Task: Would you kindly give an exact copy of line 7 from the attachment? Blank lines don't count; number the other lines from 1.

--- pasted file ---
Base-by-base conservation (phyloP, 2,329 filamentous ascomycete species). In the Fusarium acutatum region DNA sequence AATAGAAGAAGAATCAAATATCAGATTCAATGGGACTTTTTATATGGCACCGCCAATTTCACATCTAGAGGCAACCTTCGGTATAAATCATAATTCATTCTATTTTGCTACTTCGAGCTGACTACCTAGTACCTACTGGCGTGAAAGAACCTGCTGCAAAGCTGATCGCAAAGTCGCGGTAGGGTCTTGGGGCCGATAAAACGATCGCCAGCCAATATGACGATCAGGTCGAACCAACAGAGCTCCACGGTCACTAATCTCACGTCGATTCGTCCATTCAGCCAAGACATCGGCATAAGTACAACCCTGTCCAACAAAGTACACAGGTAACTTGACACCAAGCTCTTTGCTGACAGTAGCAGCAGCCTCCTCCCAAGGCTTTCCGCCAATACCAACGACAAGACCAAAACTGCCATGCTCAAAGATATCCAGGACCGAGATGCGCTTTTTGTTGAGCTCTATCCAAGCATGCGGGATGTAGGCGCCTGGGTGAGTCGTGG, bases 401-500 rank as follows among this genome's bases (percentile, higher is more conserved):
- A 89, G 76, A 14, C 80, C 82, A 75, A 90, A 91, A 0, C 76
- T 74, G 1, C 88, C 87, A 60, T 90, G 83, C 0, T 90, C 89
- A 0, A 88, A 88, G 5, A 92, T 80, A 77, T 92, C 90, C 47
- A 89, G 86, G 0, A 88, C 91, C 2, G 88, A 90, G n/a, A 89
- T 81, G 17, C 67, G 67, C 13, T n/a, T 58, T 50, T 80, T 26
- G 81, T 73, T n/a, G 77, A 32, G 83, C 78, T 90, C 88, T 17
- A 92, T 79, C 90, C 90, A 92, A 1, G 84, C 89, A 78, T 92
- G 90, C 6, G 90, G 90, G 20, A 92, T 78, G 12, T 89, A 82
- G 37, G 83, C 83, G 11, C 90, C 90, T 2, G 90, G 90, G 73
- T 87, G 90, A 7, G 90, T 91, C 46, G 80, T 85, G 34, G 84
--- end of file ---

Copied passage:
- G 81, T 73, T n/a, G 77, A 32, G 83, C 78, T 90, C 88, T 17